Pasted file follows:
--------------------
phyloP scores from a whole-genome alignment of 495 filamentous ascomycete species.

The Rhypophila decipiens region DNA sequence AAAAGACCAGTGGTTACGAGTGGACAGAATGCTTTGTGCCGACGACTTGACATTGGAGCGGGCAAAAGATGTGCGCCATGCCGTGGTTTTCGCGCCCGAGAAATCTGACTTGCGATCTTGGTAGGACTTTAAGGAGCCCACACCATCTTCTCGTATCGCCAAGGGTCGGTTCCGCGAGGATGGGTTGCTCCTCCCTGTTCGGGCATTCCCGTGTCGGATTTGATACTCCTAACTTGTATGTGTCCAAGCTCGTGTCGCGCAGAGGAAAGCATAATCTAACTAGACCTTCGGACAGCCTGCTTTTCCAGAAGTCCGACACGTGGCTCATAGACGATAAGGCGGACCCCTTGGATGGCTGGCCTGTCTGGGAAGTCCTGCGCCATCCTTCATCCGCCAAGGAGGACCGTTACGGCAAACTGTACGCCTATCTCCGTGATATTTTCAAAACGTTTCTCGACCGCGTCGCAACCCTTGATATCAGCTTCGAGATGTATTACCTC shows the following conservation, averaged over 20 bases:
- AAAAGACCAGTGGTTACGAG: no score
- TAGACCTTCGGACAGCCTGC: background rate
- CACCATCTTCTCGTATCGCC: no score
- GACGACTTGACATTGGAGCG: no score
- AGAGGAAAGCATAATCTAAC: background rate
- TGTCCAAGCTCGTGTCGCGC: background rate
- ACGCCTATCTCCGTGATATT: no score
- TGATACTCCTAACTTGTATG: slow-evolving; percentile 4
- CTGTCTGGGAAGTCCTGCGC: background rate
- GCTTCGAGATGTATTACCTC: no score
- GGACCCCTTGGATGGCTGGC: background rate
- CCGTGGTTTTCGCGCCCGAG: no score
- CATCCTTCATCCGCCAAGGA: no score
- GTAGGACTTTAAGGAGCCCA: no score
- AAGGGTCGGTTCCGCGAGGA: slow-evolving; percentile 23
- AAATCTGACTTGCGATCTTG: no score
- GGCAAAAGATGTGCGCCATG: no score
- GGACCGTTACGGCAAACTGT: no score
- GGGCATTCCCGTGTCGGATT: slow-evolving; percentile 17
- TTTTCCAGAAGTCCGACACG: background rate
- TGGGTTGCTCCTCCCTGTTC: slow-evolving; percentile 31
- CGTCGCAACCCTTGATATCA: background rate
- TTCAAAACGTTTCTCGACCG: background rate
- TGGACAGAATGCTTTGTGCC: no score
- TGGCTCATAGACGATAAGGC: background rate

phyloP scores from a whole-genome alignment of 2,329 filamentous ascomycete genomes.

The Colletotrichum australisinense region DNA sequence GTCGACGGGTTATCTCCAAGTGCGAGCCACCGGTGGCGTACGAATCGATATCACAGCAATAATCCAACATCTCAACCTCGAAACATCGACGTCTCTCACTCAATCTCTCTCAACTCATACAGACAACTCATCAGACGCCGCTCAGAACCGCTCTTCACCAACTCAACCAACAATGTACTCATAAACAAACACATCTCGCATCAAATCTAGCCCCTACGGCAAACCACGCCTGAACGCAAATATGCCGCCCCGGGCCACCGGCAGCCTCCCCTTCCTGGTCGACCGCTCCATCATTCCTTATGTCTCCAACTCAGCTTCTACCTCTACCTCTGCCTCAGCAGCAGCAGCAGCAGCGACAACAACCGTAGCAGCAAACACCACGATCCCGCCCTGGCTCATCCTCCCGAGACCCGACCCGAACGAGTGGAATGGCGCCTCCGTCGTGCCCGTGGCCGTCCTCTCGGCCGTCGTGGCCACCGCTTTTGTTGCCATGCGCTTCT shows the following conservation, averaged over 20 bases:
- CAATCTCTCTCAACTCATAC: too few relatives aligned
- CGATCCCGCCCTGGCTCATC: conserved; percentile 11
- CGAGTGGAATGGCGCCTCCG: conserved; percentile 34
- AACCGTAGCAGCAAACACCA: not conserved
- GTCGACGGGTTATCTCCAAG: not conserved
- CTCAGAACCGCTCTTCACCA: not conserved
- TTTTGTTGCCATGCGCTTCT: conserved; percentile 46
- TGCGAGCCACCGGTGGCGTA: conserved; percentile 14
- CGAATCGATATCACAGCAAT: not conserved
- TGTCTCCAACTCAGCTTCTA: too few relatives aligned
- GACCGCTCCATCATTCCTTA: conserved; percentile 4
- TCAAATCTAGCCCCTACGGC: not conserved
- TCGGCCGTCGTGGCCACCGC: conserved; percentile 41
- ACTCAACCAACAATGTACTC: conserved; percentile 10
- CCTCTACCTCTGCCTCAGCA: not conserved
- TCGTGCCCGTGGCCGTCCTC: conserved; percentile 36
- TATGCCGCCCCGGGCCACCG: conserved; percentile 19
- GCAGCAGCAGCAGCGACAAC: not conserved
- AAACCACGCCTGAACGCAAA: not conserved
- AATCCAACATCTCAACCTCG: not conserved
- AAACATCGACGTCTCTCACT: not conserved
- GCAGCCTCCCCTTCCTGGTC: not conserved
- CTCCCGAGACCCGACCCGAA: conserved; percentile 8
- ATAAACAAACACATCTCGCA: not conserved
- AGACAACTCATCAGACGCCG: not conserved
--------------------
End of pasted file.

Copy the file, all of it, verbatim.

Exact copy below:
phyloP scores from a whole-genome alignment of 495 filamentous ascomycete species.

The Rhypophila decipiens region DNA sequence AAAAGACCAGTGGTTACGAGTGGACAGAATGCTTTGTGCCGACGACTTGACATTGGAGCGGGCAAAAGATGTGCGCCATGCCGTGGTTTTCGCGCCCGAGAAATCTGACTTGCGATCTTGGTAGGACTTTAAGGAGCCCACACCATCTTCTCGTATCGCCAAGGGTCGGTTCCGCGAGGATGGGTTGCTCCTCCCTGTTCGGGCATTCCCGTGTCGGATTTGATACTCCTAACTTGTATGTGTCCAAGCTCGTGTCGCGCAGAGGAAAGCATAATCTAACTAGACCTTCGGACAGCCTGCTTTTCCAGAAGTCCGACACGTGGCTCATAGACGATAAGGCGGACCCCTTGGATGGCTGGCCTGTCTGGGAAGTCCTGCGCCATCCTTCATCCGCCAAGGAGGACCGTTACGGCAAACTGTACGCCTATCTCCGTGATATTTTCAAAACGTTTCTCGACCGCGTCGCAACCCTTGATATCAGCTTCGAGATGTATTACCTC shows the following conservation, averaged over 20 bases:
- AAAAGACCAGTGGTTACGAG: no score
- TAGACCTTCGGACAGCCTGC: background rate
- CACCATCTTCTCGTATCGCC: no score
- GACGACTTGACATTGGAGCG: no score
- AGAGGAAAGCATAATCTAAC: background rate
- TGTCCAAGCTCGTGTCGCGC: background rate
- ACGCCTATCTCCGTGATATT: no score
- TGATACTCCTAACTTGTATG: slow-evolving; percentile 4
- CTGTCTGGGAAGTCCTGCGC: background rate
- GCTTCGAGATGTATTACCTC: no score
- GGACCCCTTGGATGGCTGGC: background rate
- CCGTGGTTTTCGCGCCCGAG: no score
- CATCCTTCATCCGCCAAGGA: no score
- GTAGGACTTTAAGGAGCCCA: no score
- AAGGGTCGGTTCCGCGAGGA: slow-evolving; percentile 23
- AAATCTGACTTGCGATCTTG: no score
- GGCAAAAGATGTGCGCCATG: no score
- GGACCGTTACGGCAAACTGT: no score
- GGGCATTCCCGTGTCGGATT: slow-evolving; percentile 17
- TTTTCCAGAAGTCCGACACG: background rate
- TGGGTTGCTCCTCCCTGTTC: slow-evolving; percentile 31
- CGTCGCAACCCTTGATATCA: background rate
- TTCAAAACGTTTCTCGACCG: background rate
- TGGACAGAATGCTTTGTGCC: no score
- TGGCTCATAGACGATAAGGC: background rate

phyloP scores from a whole-genome alignment of 2,329 filamentous ascomycete genomes.

The Colletotrichum australisinense region DNA sequence GTCGACGGGTTATCTCCAAGTGCGAGCCACCGGTGGCGTACGAATCGATATCACAGCAATAATCCAACATCTCAACCTCGAAACATCGACGTCTCTCACTCAATCTCTCTCAACTCATACAGACAACTCATCAGACGCCGCTCAGAACCGCTCTTCACCAACTCAACCAACAATGTACTCATAAACAAACACATCTCGCATCAAATCTAGCCCCTACGGCAAACCACGCCTGAACGCAAATATGCCGCCCCGGGCCACCGGCAGCCTCCCCTTCCTGGTCGACCGCTCCATCATTCCTTATGTCTCCAACTCAGCTTCTACCTCTACCTCTGCCTCAGCAGCAGCAGCAGCAGCGACAACAACCGTAGCAGCAAACACCACGATCCCGCCCTGGCTCATCCTCCCGAGACCCGACCCGAACGAGTGGAATGGCGCCTCCGTCGTGCCCGTGGCCGTCCTCTCGGCCGTCGTGGCCACCGCTTTTGTTGCCATGCGCTTCT shows the following conservation, averaged over 20 bases:
- CAATCTCTCTCAACTCATAC: too few relatives aligned
- CGATCCCGCCCTGGCTCATC: conserved; percentile 11
- CGAGTGGAATGGCGCCTCCG: conserved; percentile 34
- AACCGTAGCAGCAAACACCA: not conserved
- GTCGACGGGTTATCTCCAAG: not conserved
- CTCAGAACCGCTCTTCACCA: not conserved
- TTTTGTTGCCATGCGCTTCT: conserved; percentile 46
- TGCGAGCCACCGGTGGCGTA: conserved; percentile 14
- CGAATCGATATCACAGCAAT: not conserved
- TGTCTCCAACTCAGCTTCTA: too few relatives aligned
- GACCGCTCCATCATTCCTTA: conserved; percentile 4
- TCAAATCTAGCCCCTACGGC: not conserved
- TCGGCCGTCGTGGCCACCGC: conserved; percentile 41
- ACTCAACCAACAATGTACTC: conserved; percentile 10
- CCTCTACCTCTGCCTCAGCA: not conserved
- TCGTGCCCGTGGCCGTCCTC: conserved; percentile 36
- TATGCCGCCCCGGGCCACCG: conserved; percentile 19
- GCAGCAGCAGCAGCGACAAC: not conserved
- AAACCACGCCTGAACGCAAA: not conserved
- AATCCAACATCTCAACCTCG: not conserved
- AAACATCGACGTCTCTCACT: not conserved
- GCAGCCTCCCCTTCCTGGTC: not conserved
- CTCCCGAGACCCGACCCGAA: conserved; percentile 8
- ATAAACAAACACATCTCGCA: not conserved
- AGACAACTCATCAGACGCCG: not conserved